By Rev Michael Brantley, Wellington Cathedral of St Paul

Prayer walking – It’s as simple as it sounds!

Praying as you walk has been a practice of Christians for millenia!  When we prayer walk we are stepping into our authority as God’s children to bless people and places in Jesus’ name. This simple task is a great way to bring transformation to your local community by asking God to break in.

Here’s how to get started

1: Know your local area

Know the places and people that make up your local community.  What jobs do people do?   What ethnicities and social classes live in your area?  How many sacred buildings are there?

2: Know local people

Find out what the needs are in your local community by speaking to those in your area.  Listen, ask great questions, care!  Know them by name, learn their stories –  even strangers, pray for them as they pass you!  Understand the physical need, the emotional need and discern the spiritual need… Read on!

3: Know local needs

Are there problems with unemployment, crime or poverty in your area?  You could put all of this information onto a physical map of your community, or write it down in one place.  Begin journals and possibly have sections that are focused on prayer walking.  This will help inform your prayers, and you can add to it the more you prayer walk.

4: Get prayer walking

The core of prayer walking is conversing with God; ask Him to show you what He sees; to know His heart for your community.  Intercede and ask God to move and for people to know and follow Him, for Him to transform lives!

Here are some practical suggestions on how to prayer walk effectively:

  • If in twos and threes or more, start and end together.

Jesus sent his disciples out in pairs. It’s not as intimidating as a large group, and is safer than people going on their own.  If you have a larger group, breaking into pairs can help you to pray for different parts of your area.   If you go alone, or best pray alone, great.  There is a compelling power in going together though!  If you are moved to pray for a more rural area, pray as you drive it – every road (plan your routes!).  Stop at key points that encapsulate the area’s identity or key places where people gather.

Agree a place and time to start prayer walking and talking to God together. Begin by explaining why you’ve gathered to pray, and share specific prayer points, if relevant.  If splitting into smaller groups, then agree a place and time to end together.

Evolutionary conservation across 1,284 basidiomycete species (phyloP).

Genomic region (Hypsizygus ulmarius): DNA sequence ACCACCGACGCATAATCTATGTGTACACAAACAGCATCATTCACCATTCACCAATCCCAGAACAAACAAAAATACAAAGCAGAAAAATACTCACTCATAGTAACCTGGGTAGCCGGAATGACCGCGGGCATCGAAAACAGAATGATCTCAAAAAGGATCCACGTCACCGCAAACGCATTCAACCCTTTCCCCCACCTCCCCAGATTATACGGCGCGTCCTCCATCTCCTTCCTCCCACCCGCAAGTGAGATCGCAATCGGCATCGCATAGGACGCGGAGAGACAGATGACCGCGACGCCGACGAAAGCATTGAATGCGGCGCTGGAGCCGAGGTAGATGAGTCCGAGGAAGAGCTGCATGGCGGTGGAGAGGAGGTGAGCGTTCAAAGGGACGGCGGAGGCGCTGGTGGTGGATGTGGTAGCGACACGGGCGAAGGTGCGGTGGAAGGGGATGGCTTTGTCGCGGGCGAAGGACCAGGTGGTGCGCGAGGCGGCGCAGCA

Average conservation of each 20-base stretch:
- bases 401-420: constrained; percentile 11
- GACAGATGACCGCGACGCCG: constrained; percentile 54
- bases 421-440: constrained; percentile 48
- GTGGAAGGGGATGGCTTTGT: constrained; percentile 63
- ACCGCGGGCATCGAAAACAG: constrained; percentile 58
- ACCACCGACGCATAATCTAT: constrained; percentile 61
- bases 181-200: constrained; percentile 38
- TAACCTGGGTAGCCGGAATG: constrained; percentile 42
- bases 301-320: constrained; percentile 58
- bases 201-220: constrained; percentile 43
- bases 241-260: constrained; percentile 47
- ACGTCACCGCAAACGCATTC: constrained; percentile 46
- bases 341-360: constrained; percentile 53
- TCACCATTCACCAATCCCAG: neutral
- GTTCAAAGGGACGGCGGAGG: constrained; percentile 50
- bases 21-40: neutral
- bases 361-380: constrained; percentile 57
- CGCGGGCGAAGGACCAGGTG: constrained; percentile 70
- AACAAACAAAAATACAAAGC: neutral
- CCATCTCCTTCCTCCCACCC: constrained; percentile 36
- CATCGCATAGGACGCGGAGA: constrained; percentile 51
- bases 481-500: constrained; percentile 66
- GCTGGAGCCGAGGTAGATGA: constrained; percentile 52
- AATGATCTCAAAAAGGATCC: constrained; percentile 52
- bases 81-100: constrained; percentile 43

• Plan a route, or just go?

You can plan ahead to ensure that you pray for specific places, or simply ask the Holy Spirit to guide your time.  Consider where you’re praying today, or this week and break it up if large.  Consider repeating over your area over and over.  Daniel interceded three days before Michael, the Archangel, arrived due to spiritual resistance.  Persevere!

  • Use your natural and supernatural senses

As you prayer walk, be aware of your surroundings: what you see, smell, hear and touch.  But also be aware of what God is saying to you as you move around your community; if any Bible verses pop into your head or if you have any pictures, visions or words of knowledge.  Turn these natural and supernatural senses into prayer.

  • Whether silently or out loud, PRAY!

The point of prayer walking isn’t about being seen praying; it’s about seeing and praying.  You can pray quietly together or in silence if it makes you feel more comfortable.  However, don’t be afraid to speak out prayers if you feel compelled to.

As you prayer walk, the focus is on those who are living in your community so be intentional about praying for God’s blessings on what you see and feel.

Even in difficult areas, try to pray positively. Focus on God’s plans and purposes for the place and people that live there.  Pray that God would heal hurts, families, economics and especially pray for them to know, experience and enter into transforming relationships with Christ and His church… that they might be saved, might know Him, might become harvesters also!  “Your Kingdom come, your will be done…” is an excellent start.

  • Ending well